As the ideological axis of the city has shifted from far-right Reaganism to respectable-right Bushism, so too has "The McLaughlin Group" slightly adjusted its course. McLaughlin himself is suddenly all over the political spectrum, observing one day that George Bush was "emerging as a political genius," while on another attacking liberal Massachusetts Sen. John Kerry for supporting Bush's invasion of Panama.

Meanwhile, in an attempt to reshuffle "The Group" to reflect the changing political tides, McLaughlin has replaced Novak with a combination of Barnes, a preppy Bush Republican, and Newsweek's Clift, a self-described liberal and a woman to boot.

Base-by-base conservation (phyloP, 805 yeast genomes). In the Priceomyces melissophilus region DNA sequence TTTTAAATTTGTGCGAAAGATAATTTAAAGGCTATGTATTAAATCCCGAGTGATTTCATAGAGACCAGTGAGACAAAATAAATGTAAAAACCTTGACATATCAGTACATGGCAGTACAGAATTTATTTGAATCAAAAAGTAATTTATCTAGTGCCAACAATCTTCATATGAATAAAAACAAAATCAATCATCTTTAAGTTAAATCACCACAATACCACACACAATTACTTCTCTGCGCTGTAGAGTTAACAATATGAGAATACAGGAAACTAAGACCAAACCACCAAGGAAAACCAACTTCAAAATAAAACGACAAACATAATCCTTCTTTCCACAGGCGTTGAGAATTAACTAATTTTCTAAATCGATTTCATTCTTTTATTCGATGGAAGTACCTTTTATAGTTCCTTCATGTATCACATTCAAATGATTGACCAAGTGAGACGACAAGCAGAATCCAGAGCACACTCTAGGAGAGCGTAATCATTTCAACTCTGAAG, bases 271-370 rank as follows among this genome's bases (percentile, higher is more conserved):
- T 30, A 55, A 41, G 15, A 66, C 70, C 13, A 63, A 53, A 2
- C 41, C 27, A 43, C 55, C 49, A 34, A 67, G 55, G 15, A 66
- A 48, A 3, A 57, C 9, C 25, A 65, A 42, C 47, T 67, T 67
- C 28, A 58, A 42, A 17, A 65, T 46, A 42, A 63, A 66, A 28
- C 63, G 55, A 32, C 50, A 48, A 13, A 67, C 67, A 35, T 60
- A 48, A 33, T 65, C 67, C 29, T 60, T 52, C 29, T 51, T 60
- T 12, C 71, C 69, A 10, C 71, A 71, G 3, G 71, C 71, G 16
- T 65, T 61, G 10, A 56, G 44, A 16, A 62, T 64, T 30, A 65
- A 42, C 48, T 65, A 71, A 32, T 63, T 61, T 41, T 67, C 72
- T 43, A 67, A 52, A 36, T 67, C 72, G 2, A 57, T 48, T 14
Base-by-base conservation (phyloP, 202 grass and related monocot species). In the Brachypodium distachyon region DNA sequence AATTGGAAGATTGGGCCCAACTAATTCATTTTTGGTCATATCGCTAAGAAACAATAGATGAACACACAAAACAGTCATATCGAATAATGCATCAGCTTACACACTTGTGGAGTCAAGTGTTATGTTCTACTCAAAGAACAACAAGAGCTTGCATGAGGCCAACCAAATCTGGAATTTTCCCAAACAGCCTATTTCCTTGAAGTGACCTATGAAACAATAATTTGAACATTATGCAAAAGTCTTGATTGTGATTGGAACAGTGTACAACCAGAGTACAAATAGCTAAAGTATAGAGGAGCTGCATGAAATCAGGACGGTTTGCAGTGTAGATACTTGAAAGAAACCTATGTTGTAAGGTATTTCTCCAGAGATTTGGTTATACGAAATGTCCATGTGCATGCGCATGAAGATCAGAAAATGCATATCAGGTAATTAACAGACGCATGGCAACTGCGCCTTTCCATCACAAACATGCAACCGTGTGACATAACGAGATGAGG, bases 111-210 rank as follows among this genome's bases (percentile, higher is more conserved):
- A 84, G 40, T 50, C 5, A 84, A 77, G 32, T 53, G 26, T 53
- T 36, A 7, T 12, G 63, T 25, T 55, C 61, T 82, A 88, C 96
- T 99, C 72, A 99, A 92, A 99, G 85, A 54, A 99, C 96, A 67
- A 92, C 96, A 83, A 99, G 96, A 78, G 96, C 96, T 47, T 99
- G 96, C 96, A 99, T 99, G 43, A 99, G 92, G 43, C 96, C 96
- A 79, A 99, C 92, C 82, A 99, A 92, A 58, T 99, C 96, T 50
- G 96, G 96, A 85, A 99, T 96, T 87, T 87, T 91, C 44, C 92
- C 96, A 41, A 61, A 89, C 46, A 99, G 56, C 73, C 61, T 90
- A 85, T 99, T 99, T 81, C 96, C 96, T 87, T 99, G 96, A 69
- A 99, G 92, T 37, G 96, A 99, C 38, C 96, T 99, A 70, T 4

This slight shift toward the center, however, has done little to moderate the show's jingoist orientation and its blatant disregard for nuance, complexity and often fact, and, in the end, may not be enough to preserve its currency in a rapidly shifting political world. The underlying values of "The Group," displayed in last July's special edition devoted to "watershed issues and events within the context of history," can be summarized as: America is good, foreigners are bad. We learned from Patrick Buchanan that the United States constitutes "the center of the world." Fred Barnes argued that "all the smart people and entrepreneurs are winding up in the U.S.," whereas "it is the Europeans that are going to be in trouble and, to a lesser extent, the Japanese in the 1990s." Morton Kondracke observed that "the more we know about the Japanese ways of living and Chinese and Korean, the less we like them. I mean, they're rigid, they're nasty, you know, they're still Confucian and all that."